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#3 Didier Stevens

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Posted 21 February 2015 - 05:26 PM

1) When needed, you can use Microsoft Sysinternals' sdelete tool to secure delete your files & folders. https://technet.microsoft.com/en-us/sysinternals/bb897443.aspx

 

2) What you read is true for many large office printers, because they have a build-in harddisk to keep your print job in a queue until you go to the printer and select your document for printing.

Simple home printers don't have a harddisk.


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#4 Crazy Cat

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Posted 21 February 2015 - 06:09 PM

Use the cipher.exe (already on your pc) with the /w switch.

http://www.windowsecurity.com/articles-tutorials/windows_os_security/Using-cipherexe.html

You can use the, cipher /w:C: command-line command to remove deleted files permanently so that software such as the free Recuva software utility cannot be used to "undelete" files/folders that you have deleted. http://aztcs.org/meeting_notes/winhardsig/harddrives/wipe-free-space/cipherw.pdf

And don't forget about shadow copies. Use Shadow Explorer to see what's in there too?

Edited by Crazy Cat, 21 February 2015 - 06:16 PM.

 

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#5 mianake

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Posted 22 February 2015 - 01:41 PM

thanks for all the responses. If I understand correctly, if I am really interested, I may need to run 3 different programs

1 I have a choice between s delete and cypher and Eraser to delete the files. Does anyone recommend one vs the other - is one safer than the other or easier to use.  I don't mind taking th time to do these, even if not likely to matter.  But I do worry about using a program I don't understand if there are settings, and I might erase things I shouldn't. 

2 I may need to use Cleaner to clean the free spaces since it isn't clear the above programs take care of that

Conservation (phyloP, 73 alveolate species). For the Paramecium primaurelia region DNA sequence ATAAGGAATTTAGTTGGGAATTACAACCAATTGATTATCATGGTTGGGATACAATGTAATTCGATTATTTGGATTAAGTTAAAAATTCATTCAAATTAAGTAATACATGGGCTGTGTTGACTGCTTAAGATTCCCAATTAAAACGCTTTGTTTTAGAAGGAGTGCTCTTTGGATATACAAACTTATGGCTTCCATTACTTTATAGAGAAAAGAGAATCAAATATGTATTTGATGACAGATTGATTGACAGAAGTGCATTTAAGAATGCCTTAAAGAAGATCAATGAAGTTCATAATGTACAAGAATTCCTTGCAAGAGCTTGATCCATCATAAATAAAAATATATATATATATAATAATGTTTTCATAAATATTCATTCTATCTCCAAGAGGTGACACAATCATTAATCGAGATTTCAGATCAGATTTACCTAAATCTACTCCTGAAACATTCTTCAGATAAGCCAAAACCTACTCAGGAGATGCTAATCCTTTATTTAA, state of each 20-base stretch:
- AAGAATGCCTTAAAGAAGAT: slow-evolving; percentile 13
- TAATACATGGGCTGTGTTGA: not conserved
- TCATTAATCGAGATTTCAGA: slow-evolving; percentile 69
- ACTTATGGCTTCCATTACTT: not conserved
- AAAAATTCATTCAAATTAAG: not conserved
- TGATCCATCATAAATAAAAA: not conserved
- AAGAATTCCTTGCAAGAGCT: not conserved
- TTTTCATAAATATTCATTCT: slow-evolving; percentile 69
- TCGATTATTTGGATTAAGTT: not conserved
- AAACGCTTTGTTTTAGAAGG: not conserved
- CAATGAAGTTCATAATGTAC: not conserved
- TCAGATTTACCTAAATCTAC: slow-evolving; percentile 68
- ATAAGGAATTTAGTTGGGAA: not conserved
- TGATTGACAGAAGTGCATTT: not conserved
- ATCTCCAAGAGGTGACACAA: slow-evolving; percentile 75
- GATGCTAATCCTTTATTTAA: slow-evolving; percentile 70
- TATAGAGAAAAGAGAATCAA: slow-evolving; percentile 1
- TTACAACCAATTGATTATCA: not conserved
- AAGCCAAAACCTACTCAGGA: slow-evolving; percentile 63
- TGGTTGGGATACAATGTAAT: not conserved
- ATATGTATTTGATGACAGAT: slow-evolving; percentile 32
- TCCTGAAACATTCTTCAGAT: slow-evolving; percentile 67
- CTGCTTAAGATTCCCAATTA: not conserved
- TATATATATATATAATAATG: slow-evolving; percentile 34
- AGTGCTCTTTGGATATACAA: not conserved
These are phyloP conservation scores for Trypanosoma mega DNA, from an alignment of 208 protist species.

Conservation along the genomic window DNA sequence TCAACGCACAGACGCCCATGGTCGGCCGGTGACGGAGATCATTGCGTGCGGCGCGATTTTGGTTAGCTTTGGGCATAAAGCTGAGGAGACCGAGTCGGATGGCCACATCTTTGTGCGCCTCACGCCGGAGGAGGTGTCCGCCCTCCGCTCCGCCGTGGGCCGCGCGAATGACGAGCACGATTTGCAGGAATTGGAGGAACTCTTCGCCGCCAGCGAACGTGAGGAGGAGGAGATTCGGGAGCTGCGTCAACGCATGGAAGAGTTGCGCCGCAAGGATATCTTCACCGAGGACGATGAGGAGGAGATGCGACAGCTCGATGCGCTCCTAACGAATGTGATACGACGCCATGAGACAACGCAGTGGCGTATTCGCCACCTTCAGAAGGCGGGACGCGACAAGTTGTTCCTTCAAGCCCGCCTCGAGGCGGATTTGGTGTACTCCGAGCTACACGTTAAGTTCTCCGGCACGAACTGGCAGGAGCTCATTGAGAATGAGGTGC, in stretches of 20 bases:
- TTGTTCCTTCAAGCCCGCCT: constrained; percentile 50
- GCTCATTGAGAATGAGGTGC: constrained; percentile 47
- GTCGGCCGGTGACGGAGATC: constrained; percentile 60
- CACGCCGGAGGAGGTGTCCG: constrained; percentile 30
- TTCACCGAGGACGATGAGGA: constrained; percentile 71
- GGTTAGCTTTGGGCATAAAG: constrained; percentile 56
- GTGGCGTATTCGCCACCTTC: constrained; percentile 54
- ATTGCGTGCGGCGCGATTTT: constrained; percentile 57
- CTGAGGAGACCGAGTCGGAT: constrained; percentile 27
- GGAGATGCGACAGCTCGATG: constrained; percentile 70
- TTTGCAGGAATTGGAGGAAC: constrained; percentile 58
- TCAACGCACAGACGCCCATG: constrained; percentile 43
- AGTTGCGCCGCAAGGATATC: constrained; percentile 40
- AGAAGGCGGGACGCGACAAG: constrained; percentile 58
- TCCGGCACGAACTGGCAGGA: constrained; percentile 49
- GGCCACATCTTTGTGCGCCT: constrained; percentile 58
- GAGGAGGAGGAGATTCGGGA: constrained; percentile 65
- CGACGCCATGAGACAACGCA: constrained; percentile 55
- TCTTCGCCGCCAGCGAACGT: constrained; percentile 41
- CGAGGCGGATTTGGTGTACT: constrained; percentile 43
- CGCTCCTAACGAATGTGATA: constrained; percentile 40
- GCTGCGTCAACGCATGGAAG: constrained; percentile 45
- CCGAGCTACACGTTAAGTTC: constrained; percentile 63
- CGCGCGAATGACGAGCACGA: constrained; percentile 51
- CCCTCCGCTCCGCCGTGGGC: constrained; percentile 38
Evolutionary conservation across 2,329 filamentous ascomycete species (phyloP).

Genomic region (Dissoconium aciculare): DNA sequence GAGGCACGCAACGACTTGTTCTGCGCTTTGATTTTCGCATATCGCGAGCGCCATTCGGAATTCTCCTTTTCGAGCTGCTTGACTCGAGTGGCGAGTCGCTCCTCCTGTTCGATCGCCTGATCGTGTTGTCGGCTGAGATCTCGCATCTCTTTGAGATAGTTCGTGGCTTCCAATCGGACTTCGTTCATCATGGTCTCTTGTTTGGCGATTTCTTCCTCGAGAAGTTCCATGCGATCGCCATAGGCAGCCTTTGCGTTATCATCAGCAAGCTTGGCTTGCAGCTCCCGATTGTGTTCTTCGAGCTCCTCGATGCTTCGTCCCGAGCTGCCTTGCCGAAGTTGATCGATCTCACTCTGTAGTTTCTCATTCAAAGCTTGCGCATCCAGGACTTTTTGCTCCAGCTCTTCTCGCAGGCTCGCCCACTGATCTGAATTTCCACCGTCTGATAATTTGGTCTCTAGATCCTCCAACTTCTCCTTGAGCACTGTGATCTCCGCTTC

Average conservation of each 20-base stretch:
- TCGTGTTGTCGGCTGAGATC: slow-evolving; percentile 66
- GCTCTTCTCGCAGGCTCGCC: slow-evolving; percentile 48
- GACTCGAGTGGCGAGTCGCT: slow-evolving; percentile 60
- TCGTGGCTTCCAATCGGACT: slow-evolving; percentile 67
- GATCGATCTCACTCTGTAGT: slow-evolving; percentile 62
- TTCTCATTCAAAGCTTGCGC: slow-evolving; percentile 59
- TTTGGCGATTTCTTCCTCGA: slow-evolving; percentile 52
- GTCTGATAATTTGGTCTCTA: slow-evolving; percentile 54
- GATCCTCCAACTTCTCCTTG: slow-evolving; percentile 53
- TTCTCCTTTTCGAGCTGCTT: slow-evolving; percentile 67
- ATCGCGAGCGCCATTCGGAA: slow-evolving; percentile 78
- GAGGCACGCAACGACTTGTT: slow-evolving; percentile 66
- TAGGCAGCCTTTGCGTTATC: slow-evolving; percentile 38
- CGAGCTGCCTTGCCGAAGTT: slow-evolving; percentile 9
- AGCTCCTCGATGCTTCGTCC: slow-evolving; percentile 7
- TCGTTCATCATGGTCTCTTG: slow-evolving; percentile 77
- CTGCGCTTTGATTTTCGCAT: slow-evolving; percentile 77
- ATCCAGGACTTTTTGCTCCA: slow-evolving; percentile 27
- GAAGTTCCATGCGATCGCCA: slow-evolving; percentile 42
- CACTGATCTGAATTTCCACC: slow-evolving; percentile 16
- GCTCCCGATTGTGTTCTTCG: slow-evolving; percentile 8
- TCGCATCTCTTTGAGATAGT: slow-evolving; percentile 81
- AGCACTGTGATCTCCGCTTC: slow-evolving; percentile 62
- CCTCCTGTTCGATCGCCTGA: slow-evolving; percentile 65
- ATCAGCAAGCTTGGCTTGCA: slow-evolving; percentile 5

3. Aura I am intrigued about the delicate situation you mentioned about printers if only for the knowledge of it. the following comment of suggested that my home printer doesnt have a problem so there may be some disagreement here

4  Lastly,  Crazy Cat  - I did not forget about shadow copies since I had never heard of them so I couldn't forget. so it sounds like this is yet a third program that one would need to run to be completely safe

 

EDIT - just read up on some of thee.  Seems like Eraser ad S delete are just alternatives for same thing, presuambly Ciper is another.  

 

CCleaner.  I have Temporary FIle remover by OldTimers.  is CCLeaner an alternative or does it do more

 

It appears I have turned off Ststem Protection before, or it came that way, and my max disk space for system protection is 0!  So that means I have no shadow copies.  I suppose it is bad not to have  restore point, so I guess Ishould do all the above steps and then create one, at least for the CDRive.  All my other folders and files are on E drive so then I won't create shadow folders of them.  ???


Edited by mianake, 22 February 2015 - 04:17 PM.


#6 rp88

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Posted 22 February 2015 - 08:21 PM

"CCleaner. I have Temporary FIle remover by OldTimers. is CCLeaner an alternative or does it do more"

It does more. the main features are:


It cleans temp files from more places, and the user can specify which programs they want temp files cleared for and which programs they would rather allow temp files to build up from.